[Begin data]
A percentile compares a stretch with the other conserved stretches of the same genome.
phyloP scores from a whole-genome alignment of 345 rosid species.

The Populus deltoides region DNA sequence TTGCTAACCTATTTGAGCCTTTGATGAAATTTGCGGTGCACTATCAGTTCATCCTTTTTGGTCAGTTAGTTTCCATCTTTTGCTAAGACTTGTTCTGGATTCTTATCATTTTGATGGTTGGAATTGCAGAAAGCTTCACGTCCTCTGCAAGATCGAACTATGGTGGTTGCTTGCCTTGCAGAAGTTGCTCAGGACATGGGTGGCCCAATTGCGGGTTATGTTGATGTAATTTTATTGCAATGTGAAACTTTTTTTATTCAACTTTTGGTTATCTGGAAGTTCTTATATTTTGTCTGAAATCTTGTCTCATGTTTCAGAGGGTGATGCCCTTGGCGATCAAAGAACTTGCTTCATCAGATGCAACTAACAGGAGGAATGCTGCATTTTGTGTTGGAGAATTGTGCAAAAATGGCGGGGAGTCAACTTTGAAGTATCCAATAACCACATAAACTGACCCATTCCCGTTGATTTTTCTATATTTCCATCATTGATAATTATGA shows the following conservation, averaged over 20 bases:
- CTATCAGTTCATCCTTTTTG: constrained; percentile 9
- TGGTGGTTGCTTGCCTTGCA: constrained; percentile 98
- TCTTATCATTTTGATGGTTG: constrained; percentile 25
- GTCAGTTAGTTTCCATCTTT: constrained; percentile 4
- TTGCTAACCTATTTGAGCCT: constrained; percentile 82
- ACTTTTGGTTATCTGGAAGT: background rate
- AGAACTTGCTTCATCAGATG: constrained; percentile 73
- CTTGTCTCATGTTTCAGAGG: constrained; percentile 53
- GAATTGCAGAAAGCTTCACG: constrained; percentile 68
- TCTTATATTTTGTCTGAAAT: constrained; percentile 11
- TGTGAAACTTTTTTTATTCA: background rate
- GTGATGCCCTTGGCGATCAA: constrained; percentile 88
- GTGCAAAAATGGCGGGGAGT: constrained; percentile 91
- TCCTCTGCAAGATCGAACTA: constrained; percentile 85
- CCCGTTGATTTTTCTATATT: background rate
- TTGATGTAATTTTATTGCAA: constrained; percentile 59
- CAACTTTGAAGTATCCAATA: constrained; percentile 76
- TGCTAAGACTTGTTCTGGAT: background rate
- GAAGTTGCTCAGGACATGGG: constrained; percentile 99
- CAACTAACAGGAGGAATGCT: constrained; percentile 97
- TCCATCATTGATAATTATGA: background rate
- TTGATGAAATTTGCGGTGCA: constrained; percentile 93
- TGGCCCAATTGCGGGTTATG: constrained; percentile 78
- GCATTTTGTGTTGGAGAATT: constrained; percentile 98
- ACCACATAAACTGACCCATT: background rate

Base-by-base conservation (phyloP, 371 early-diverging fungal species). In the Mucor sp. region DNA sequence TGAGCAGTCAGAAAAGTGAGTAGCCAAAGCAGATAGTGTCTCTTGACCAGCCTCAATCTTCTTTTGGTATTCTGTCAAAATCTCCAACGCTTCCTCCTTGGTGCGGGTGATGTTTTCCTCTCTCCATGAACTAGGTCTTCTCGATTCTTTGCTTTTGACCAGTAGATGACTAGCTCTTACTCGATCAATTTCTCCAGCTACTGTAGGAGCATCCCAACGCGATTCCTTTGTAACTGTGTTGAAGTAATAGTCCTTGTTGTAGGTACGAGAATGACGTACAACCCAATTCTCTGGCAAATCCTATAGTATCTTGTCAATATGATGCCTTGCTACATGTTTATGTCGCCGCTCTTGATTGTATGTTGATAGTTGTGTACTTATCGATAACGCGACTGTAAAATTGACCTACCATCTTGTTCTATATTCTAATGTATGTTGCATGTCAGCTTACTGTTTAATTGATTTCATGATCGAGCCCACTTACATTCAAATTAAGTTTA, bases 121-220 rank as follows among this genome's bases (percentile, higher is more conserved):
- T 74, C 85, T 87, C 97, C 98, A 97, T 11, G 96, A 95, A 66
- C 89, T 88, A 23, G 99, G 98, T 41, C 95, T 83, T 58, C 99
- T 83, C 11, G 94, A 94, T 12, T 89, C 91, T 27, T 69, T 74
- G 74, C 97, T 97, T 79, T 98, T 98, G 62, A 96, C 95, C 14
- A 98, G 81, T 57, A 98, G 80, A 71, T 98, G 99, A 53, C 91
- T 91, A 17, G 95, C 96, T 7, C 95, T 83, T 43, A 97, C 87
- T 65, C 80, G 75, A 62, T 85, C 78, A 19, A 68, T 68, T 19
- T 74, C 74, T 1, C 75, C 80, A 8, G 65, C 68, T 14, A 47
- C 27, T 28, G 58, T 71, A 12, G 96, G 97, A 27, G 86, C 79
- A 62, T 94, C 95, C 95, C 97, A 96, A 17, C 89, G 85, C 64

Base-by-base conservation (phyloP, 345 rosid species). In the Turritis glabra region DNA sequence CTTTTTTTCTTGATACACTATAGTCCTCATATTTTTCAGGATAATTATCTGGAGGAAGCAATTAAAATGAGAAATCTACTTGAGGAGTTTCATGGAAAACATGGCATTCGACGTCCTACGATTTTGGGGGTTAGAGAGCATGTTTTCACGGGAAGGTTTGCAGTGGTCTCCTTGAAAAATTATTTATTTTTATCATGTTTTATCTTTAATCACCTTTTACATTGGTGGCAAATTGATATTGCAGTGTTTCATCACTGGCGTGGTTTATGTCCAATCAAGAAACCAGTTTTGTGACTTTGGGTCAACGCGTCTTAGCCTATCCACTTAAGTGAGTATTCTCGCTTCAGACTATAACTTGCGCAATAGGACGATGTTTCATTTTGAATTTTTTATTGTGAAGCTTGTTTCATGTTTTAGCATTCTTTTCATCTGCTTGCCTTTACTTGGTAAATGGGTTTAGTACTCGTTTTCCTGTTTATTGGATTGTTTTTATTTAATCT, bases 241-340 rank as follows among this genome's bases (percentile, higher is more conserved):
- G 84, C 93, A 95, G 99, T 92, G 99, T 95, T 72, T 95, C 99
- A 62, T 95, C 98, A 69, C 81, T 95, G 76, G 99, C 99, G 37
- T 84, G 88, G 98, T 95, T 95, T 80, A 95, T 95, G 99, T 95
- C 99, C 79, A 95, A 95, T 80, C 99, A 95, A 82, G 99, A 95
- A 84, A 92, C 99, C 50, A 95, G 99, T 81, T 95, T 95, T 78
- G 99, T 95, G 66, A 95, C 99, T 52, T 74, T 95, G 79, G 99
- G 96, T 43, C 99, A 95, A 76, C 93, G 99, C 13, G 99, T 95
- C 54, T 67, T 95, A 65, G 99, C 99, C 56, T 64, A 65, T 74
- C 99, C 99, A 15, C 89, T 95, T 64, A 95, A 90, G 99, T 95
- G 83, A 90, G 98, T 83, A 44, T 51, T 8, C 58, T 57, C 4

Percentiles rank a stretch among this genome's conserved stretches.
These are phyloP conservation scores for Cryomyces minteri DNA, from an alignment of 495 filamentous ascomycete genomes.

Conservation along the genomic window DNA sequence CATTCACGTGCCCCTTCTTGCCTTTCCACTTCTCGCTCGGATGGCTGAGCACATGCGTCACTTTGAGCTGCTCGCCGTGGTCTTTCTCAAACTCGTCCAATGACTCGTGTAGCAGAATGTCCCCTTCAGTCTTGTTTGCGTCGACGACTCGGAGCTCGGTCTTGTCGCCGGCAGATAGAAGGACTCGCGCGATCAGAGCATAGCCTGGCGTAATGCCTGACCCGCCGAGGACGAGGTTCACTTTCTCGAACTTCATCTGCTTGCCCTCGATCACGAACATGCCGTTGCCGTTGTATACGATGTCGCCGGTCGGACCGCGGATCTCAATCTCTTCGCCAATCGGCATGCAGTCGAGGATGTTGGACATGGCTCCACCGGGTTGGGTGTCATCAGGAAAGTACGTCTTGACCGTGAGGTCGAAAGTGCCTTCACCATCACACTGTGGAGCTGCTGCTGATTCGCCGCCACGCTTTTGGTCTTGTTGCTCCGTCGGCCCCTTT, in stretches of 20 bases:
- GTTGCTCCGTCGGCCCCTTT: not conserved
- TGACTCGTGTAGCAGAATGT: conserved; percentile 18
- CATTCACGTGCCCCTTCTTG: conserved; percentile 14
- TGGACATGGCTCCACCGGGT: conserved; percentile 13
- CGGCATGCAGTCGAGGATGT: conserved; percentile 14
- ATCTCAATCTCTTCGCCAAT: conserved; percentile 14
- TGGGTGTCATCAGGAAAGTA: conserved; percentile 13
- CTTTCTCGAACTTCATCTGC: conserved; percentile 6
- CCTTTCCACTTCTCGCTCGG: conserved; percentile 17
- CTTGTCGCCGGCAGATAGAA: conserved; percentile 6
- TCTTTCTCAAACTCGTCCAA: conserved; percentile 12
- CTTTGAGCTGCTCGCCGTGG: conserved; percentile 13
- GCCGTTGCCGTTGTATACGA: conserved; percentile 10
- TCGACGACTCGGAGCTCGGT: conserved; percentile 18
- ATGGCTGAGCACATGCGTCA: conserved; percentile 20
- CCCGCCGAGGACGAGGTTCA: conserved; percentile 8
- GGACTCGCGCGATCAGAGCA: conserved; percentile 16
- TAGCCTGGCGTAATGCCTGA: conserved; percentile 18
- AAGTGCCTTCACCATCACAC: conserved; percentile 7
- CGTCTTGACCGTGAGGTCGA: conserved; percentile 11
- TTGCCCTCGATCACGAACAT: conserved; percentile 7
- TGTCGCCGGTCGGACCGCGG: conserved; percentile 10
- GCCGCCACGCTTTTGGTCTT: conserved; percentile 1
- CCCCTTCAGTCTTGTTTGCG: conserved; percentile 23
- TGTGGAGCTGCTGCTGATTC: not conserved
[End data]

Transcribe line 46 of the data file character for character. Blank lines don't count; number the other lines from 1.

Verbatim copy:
- G 99, T 95, G 66, A 95, C 99, T 52, T 74, T 95, G 79, G 99